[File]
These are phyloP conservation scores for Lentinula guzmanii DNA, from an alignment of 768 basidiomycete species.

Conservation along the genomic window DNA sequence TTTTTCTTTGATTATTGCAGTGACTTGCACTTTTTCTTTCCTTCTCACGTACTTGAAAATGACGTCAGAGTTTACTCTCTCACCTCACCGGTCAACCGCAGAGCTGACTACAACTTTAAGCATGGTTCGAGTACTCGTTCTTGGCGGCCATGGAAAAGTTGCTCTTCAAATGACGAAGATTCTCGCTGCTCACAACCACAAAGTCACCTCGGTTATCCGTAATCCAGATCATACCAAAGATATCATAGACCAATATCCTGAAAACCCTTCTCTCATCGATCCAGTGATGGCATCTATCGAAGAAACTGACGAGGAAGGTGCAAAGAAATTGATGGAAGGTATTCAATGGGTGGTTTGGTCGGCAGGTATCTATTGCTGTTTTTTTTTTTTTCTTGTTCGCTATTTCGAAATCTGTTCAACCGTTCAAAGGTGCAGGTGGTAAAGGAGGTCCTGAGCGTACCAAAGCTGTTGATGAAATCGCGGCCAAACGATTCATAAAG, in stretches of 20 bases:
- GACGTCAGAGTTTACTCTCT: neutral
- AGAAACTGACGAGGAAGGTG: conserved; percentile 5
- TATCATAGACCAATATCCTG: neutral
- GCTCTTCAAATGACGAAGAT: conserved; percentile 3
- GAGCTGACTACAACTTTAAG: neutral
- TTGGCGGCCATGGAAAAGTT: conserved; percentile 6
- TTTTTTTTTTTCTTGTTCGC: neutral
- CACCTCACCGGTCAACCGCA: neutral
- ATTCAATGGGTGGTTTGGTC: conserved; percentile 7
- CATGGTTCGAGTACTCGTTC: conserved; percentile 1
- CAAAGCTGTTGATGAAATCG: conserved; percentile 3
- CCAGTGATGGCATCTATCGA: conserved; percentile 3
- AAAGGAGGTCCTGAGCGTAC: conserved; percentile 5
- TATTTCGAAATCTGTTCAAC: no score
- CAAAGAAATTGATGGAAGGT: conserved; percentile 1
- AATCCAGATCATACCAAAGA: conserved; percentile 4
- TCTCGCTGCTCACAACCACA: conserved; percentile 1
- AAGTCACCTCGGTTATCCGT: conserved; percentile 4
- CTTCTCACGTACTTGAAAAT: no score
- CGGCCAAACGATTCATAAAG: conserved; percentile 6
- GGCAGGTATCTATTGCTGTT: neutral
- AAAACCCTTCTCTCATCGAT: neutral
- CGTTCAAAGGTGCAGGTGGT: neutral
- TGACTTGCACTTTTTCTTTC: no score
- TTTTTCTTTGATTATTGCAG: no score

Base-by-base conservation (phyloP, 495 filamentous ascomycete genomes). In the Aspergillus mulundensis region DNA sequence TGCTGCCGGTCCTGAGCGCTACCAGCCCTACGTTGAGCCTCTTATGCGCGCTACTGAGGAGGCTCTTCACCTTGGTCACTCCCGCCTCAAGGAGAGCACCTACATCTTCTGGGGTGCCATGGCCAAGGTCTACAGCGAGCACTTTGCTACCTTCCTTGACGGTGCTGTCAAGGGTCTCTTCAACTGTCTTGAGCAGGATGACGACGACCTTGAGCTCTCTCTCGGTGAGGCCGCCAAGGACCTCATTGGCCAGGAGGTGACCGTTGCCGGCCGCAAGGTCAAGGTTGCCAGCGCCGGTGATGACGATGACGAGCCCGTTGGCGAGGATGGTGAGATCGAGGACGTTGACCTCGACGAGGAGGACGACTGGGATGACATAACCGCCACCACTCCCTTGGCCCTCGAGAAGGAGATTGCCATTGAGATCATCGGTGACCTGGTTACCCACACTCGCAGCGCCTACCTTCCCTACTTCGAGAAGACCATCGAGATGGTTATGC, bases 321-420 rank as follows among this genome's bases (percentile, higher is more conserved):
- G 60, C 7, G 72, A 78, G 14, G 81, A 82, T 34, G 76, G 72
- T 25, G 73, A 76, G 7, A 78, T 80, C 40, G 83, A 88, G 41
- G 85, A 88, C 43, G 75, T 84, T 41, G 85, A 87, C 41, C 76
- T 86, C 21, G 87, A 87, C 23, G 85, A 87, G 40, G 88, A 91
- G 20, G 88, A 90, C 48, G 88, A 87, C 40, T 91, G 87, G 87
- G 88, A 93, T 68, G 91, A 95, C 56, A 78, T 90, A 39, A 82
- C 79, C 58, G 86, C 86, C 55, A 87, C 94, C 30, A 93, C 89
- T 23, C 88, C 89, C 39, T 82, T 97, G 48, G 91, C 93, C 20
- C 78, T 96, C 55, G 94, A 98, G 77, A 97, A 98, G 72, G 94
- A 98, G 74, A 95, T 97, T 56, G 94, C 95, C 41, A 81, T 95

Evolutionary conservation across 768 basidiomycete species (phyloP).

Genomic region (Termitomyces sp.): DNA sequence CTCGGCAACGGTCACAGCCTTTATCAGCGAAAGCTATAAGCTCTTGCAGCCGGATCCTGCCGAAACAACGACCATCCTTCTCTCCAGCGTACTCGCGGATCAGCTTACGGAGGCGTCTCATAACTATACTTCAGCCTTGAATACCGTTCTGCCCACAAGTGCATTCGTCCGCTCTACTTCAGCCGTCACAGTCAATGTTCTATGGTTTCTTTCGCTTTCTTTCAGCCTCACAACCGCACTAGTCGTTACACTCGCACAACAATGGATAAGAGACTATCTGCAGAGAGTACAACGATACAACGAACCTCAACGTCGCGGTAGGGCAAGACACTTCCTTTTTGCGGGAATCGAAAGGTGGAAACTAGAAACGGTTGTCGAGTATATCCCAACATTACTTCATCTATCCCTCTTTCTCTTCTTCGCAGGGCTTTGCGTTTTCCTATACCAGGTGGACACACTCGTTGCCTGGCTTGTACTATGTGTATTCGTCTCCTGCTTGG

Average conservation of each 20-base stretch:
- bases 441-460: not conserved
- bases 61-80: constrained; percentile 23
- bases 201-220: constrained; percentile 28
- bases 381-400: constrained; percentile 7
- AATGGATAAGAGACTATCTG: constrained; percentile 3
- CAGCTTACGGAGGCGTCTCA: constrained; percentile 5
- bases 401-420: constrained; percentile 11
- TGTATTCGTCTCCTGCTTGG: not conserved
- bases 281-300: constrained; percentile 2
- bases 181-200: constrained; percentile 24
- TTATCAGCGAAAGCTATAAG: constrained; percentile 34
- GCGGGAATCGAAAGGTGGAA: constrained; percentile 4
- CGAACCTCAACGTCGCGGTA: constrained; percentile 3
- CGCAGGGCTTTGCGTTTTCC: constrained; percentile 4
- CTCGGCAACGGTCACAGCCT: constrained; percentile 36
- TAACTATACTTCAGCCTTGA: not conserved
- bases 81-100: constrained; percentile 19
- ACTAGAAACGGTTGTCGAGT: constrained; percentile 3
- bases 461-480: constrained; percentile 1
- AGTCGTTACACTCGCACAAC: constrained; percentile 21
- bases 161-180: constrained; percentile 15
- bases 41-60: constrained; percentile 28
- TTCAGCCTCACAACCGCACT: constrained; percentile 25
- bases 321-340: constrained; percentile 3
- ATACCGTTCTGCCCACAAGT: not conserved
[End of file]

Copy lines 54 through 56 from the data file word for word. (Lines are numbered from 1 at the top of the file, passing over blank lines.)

- CGAACCTCAACGTCGCGGTA: constrained; percentile 3
- CGCAGGGCTTTGCGTTTTCC: constrained; percentile 4
- CTCGGCAACGGTCACAGCCT: constrained; percentile 36